I've been reading through the book Keep A Quiet Heart by Elisabeth Elliot for the past couple of weeks (I highly recommend it if you are looking for godly encouragement and refreshment with a healthy dose of conviction thrown in). There are many, many wonderful things in this book, many things that have stuck with me and been incredibly applicable to my life, but this is one passage that is most definitely going up on my refrigerator as a daily reminder:
"Wouldn't it make an astounding difference, not only in the quality of the work we do (in office, schoolroom, factory, kitchen, or backyard), but also in our satisfaction, even our joy, if we recognized God's gracious gift in every single task, from making a bed or bathing a baby to drawing a blueprint or selling a computer? If our children saw us doing 'heartily as unto the Lord' all the work we do, they would learn true happiness. Instead of feeling that they must be allowed to do what they like, they would learn to like what they do."
I love this for two main reasons. First, it made me realize that my attitude about work quite often stinks. I can't tell you how frequently I feel like my duties, whether they are changing a dirty diaper or scrubbing a toilet, are something that gets in the way of my doing things I enjoy, instead of me seeing them as a part of my calling. I need to work to find the true joy in ALL that I do-- not just the fun things like decorating and playing with the kids. Work is work, and always will be; but, it is a gift from God to give us purpose and opportunities to glorify Him, and therein lies the joy.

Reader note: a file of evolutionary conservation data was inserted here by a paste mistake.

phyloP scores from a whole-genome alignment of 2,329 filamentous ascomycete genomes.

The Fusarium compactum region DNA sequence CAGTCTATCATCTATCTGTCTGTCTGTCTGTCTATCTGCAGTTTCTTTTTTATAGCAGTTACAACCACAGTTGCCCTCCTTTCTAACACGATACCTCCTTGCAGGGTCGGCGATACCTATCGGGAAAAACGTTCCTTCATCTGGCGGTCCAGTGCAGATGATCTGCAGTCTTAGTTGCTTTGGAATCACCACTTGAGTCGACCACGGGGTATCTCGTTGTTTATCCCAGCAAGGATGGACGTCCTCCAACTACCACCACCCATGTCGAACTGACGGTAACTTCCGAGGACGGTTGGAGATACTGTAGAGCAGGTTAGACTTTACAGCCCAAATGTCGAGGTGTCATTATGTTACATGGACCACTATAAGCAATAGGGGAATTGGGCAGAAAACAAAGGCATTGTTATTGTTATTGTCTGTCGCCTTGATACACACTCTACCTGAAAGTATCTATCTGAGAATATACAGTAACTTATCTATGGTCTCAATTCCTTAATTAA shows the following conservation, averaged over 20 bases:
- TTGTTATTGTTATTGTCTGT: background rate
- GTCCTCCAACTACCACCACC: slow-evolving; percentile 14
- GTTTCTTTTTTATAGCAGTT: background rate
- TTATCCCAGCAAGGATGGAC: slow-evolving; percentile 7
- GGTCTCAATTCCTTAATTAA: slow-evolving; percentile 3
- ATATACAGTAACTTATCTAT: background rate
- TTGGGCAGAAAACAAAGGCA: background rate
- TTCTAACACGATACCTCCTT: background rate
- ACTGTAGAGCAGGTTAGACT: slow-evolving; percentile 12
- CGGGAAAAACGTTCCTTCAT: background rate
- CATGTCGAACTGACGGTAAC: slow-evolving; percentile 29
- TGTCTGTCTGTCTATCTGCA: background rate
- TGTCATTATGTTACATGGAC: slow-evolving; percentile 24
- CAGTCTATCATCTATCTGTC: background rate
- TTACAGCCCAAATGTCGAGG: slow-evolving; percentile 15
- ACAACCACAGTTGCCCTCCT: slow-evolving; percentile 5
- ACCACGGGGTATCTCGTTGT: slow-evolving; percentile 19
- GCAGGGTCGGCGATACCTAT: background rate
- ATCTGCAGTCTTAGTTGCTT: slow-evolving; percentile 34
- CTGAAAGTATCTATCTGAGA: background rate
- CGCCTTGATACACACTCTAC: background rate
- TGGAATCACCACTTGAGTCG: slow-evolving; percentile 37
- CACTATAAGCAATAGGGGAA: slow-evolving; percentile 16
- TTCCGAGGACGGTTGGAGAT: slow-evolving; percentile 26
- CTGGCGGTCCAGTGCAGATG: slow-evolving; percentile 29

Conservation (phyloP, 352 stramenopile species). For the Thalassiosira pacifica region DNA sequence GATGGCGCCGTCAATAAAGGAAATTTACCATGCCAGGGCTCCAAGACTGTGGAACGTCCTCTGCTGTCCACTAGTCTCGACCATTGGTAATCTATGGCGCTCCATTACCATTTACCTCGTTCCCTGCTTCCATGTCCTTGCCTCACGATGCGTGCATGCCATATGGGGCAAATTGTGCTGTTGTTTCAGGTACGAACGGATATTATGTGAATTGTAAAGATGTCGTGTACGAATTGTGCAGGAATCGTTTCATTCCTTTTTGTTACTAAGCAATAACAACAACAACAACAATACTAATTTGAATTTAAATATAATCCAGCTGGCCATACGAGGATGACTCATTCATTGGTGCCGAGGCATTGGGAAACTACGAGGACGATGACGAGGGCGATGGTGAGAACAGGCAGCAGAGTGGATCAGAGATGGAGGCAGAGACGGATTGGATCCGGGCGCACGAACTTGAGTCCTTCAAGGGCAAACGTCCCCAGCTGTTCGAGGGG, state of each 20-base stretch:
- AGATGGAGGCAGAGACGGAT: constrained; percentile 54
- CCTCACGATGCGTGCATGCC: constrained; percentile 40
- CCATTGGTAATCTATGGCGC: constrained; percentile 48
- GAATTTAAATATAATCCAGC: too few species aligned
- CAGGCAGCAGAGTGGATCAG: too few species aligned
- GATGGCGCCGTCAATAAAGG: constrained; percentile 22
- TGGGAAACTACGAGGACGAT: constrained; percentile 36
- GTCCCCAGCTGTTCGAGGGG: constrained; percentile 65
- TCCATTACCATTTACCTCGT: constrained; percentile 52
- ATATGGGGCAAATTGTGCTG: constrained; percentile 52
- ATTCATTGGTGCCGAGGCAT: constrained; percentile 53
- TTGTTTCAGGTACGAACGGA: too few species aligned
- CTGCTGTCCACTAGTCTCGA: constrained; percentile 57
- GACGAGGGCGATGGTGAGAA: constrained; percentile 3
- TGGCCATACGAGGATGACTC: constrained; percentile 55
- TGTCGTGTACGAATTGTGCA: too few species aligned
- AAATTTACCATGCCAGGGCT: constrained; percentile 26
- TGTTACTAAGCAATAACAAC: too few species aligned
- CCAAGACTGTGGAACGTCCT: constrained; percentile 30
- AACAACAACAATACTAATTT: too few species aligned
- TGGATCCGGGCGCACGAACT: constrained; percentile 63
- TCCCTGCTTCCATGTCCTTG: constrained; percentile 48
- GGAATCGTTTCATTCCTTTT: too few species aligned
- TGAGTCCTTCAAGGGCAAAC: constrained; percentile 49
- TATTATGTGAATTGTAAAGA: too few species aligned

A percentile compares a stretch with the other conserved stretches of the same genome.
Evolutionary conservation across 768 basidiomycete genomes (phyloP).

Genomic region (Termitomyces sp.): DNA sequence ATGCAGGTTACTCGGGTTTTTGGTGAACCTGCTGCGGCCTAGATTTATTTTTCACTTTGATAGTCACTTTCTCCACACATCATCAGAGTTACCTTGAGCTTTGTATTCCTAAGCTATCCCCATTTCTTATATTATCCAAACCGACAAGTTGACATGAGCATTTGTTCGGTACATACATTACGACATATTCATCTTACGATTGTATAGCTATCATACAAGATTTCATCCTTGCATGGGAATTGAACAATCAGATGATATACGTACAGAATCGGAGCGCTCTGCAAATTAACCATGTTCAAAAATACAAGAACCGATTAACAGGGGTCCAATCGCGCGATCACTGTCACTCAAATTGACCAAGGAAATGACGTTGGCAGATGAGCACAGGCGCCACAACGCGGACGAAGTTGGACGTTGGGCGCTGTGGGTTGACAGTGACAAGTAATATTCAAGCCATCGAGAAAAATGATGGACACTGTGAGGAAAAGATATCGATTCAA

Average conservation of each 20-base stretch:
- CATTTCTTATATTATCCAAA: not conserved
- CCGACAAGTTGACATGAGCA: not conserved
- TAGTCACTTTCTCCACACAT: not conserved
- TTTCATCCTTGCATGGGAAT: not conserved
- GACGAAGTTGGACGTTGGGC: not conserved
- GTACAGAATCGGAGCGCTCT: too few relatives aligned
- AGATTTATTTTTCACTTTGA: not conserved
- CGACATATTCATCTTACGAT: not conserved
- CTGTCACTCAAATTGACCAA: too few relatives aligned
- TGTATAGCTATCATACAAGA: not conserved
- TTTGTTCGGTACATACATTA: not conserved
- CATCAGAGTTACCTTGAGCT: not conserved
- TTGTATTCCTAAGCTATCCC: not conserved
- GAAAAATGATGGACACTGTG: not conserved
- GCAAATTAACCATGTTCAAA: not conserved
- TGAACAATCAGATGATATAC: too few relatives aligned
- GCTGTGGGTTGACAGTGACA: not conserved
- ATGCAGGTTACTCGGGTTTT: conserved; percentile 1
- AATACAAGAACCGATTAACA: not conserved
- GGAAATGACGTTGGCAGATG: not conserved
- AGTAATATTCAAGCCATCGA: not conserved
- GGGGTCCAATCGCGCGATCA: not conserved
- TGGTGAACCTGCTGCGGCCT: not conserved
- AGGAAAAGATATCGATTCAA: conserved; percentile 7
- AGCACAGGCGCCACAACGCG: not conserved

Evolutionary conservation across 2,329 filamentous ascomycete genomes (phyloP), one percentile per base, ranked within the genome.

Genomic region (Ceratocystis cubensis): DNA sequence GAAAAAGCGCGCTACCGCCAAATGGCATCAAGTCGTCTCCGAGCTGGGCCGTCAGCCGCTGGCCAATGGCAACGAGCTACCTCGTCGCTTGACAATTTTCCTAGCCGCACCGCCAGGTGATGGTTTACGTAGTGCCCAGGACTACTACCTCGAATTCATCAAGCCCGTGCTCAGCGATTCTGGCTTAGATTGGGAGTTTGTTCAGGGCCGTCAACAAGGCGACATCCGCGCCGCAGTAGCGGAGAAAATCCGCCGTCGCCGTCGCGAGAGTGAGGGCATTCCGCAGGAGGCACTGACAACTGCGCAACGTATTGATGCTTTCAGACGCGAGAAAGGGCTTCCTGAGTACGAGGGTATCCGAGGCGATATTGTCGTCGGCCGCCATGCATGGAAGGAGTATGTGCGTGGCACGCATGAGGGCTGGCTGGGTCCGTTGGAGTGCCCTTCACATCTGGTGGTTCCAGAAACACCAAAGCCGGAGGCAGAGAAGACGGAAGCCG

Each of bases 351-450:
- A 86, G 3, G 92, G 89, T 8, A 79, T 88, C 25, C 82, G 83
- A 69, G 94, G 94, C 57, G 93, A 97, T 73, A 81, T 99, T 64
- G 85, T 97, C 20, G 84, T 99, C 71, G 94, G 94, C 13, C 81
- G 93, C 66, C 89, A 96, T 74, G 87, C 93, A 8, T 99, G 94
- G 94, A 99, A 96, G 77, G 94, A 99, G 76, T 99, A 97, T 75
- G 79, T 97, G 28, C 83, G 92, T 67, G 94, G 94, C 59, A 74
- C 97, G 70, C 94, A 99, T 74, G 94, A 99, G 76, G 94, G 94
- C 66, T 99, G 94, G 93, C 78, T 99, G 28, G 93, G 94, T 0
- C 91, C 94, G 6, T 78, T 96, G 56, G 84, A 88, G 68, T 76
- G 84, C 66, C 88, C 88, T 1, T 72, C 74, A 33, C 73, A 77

Second, this got me thinking about molding. No, no, not the kind of molding that goes on in the bread box after about two weeks or that which happens to the neglected hunk of cheese in the fridge. "Molding"-- as it applies to our children. It really hit me when I read those last couple of sentences about how our attitude towards work affects our little ones: we are not just raising our kids-- giving them all that they need to survive, loving them, and waiting for them to go out on their own. We are molding them, shaping them! And this is true whether we do it intentionally or not. Every little thing that we do or say, our attitude towards all that life holds, the way they see us act and react; it is all helping to shape their little minds and hearts into what they will become as they grow. My husband and I are learning a lot as parents each day. I think when we were first parents, we were just trying to get through each day with all its responsibility and adjustment. We've made a lot of mistakes, and still have MUCH to learn, but God is gracious and always gives us another chance, and He has so far prevented us from doing anything that is irreparable. More and more though, it is coming home to me: oh, how I want the molding of our children to be deliberate, intentional, prayerful, and carefully thought out in the light of Scripture. I don't want to just "coast" through each day, doing only the mommy things of giving baths, changing pants, making meals, telling stories, kissing owies. These are all a wonderful part of motherhood, but there is so much more that is required of me in the raising -- the molding-- of my little ones. God has given my husband and me these precious gifts just for that purpose; that we might actively shape them, mold them, teach them, all to God's glory and so that they might be fit to serve Him in His kingdom. And you know what? It starts with the little things while they are young. So today, I pray anew that God will give me a spirit of cheerfulness, no matter how many diapers I must change or whether Emma pees all over the bathroom floor. And I pray my girls will be able to see that cheerfulness and, by God's grace, be molded a tiny bit more into the women I want them to be.